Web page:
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Twitter co-founder Jack Dorsey steps down as CEO

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Twitter co-founder Jack Dorsey, who was the social platform's first CEO in 2007 until he was forced out the following year, then returned to the role in 2015, is once again out of the job — this time, he says, by choice.

It's the end of six tumultuous years at the social platform, during which Twitter has been plagued with slow growth, weathered an investor revolt, grappled with accusations of failure to deal with problems of hate speech, harassment and other harmful activity and finally took the extraordinary step of banning a sitting U.S. president for creating a danger to public safety during the Jan. 6 insurrection at the U.S. Capitol.

In a letter posted on his Twitter account, Dorsey said he was “really sad ... yet really happy” about leaving the company and that it was his decision. Dorsey offered no specific reasons for his resignation beyond an abstract argument that Twitter, where he’s spent 16 years in various roles, should “break away from its founding and founders.” Dependence on company founders, he wrote, is “severely limiting.”

Twitter named its current chief technology officer, Parag Agrawal, as CEO effective Monday. Dorsey will remain on the board until his term expires in 2022. Agrawal joined Twitter in 2011 and has been CTO since 2017.

Dorsey defended the ban of former President Donald Trump, saying his tweets after the Capitol riot endangered public safety and created an “extraordinary and untenable circumstance” for the company. Trump sued Twitter, along with Facebook and YouTube, in July for alleged censorship.

“If he’s actually stepping away from Twitter this time, Dorsey leaves behind a mixed legacy,” said Paul Barrett, deputy director of the NYU Stern Center for Business and Human Rights. “A platform that’s useful and potent for quick communication but one that’s been exploited by a range of bad actors, including former President Donald Trump, who did his best on Twitter to undermine democracy -- until Dorsey’s people finally had enough and shut him down.”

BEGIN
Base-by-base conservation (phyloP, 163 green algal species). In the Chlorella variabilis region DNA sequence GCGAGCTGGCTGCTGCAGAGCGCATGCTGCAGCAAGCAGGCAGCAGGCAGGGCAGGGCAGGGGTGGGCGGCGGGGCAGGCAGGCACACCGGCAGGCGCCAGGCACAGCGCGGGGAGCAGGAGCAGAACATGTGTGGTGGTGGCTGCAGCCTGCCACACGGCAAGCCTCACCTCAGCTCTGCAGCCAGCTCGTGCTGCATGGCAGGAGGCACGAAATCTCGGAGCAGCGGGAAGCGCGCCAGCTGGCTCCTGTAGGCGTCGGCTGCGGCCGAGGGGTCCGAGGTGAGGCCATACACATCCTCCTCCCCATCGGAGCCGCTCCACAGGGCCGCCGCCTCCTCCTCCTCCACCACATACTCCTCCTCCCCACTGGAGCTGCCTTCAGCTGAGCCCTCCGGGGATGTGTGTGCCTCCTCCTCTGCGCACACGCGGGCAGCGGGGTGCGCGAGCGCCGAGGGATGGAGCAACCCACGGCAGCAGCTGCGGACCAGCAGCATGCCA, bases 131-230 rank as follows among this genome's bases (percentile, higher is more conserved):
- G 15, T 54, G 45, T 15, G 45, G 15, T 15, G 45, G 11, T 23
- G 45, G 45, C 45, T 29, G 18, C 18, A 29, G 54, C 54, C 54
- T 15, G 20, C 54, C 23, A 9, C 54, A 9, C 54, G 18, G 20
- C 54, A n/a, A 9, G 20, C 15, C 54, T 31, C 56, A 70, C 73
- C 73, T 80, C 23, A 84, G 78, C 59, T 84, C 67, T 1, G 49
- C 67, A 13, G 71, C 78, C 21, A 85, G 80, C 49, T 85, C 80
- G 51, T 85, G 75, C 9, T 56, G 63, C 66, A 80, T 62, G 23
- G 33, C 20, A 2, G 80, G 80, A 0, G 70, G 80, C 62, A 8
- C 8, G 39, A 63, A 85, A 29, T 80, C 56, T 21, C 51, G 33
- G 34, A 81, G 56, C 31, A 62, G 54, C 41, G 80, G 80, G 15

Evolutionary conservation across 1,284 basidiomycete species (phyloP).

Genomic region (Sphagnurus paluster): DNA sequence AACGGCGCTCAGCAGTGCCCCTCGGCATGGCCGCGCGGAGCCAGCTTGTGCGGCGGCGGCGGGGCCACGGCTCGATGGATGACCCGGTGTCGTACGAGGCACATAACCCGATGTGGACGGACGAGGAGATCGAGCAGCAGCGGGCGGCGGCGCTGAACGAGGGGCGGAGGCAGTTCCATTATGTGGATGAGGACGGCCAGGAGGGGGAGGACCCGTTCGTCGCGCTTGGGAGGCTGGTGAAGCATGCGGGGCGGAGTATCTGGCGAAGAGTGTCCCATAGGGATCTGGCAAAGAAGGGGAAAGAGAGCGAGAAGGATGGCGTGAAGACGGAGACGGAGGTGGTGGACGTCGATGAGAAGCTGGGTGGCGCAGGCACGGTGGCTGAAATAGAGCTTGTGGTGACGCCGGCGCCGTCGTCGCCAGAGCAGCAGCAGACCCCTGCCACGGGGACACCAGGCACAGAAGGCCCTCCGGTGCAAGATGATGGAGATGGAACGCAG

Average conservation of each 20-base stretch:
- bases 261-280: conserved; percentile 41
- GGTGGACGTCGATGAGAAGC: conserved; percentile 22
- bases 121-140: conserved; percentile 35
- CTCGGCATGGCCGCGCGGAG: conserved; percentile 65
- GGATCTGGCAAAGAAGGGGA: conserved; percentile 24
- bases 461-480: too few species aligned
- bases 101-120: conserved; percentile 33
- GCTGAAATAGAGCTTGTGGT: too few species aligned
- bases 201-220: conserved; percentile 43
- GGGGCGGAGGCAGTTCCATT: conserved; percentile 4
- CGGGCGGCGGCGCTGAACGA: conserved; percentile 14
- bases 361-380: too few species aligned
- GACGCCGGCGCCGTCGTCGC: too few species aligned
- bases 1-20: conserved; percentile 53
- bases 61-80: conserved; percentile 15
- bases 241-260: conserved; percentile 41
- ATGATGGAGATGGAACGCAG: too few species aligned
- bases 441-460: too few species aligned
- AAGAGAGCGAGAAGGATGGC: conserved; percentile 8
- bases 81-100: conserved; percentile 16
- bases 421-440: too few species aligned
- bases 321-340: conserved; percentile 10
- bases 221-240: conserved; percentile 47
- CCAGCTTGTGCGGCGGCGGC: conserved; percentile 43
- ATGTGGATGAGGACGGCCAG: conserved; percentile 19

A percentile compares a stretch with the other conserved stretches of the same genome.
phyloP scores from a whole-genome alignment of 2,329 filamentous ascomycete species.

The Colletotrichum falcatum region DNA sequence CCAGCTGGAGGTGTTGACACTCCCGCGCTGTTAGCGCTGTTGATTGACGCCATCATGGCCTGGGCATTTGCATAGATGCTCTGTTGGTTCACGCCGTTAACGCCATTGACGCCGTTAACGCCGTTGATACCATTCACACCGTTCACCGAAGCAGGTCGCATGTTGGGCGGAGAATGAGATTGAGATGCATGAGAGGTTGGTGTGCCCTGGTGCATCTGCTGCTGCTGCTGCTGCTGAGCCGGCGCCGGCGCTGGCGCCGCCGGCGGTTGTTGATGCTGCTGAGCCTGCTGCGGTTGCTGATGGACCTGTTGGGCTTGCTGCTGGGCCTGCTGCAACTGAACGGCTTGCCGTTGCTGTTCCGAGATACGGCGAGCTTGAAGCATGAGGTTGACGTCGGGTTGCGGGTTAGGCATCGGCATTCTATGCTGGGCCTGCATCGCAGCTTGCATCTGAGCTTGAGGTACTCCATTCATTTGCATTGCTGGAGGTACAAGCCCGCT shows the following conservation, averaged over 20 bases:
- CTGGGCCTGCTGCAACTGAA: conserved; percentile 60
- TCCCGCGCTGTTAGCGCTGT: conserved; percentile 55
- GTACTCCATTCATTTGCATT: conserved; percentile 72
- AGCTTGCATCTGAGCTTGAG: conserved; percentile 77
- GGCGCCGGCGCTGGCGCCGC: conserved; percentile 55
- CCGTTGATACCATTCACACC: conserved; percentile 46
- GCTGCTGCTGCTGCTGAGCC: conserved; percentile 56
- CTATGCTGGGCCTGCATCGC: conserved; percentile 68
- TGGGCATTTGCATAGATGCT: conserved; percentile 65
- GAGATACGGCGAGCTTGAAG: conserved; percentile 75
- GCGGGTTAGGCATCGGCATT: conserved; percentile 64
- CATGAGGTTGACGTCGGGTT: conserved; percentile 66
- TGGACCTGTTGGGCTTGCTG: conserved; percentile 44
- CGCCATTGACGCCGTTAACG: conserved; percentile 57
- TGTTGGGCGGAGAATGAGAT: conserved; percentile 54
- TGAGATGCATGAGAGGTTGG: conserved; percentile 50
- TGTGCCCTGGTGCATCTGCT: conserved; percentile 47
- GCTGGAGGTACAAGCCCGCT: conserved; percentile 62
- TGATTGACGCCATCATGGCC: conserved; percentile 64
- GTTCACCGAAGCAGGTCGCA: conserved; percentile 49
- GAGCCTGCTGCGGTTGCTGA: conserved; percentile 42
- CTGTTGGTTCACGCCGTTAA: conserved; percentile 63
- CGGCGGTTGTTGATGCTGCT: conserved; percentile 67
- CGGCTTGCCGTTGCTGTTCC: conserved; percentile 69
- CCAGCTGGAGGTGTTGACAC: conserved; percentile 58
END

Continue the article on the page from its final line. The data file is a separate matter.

Dorsey has faced several distractions as CEO, starting with the fact that he’s also founder and CEO of the payments company Square. Some big investors have openly questioned whether he could effectively lead both companies.

Last year, Twitter came to an agreement with two of those activist investors that kept Dorsey in the top job and gave a seat on the company board to Elliott Management Corp., which owned about 4% of Twitter’s stock, and another to Silver Lake.

Agrawal is a ”‘safe’ pick who should be looked upon as favorably by investors,” wrote CFRA Research analyst Angelo Zino, who noted that Elliott had pressured Dorsey to step down. Elliott released a statement Monday saying Agrawal and Taylor were the “right leaders for Twitter at this pivotal moment for the company.”

While Twitter has high-profile users like politicians and celebrities and is a favorite of journalists, its user base lags far behind old rivals like Facebook and YouTube and newer ones like TikTok. It has just over 200 million daily active users, a common industry metric.

Dorsey expressed his confidence in Agrawal and new board chairman Bret Taylor, who is president and COO of the business software company Salesforce.

But Agrawal is far less well known than Dorsey. He previously worked at Microsoft, Yahoo and AT&T in research roles. At Twitter, he’s worked on machine learning, revenue and consumer engineering and helping with audience growth. An immigrant from India, he studied at Stanford and the Indian Institute of Technology, Bombay.

As CEO, he’ll have to step out from his largely technical background and deal with the social and political issues Twitter and social media are struggling with, including misinformation, abuse and effects on mental health. Not to mention efforts in Congress to regulate social platforms like Twitter in order to deal with the harms they are reported to cause, which could significantly impact their businesses.

 

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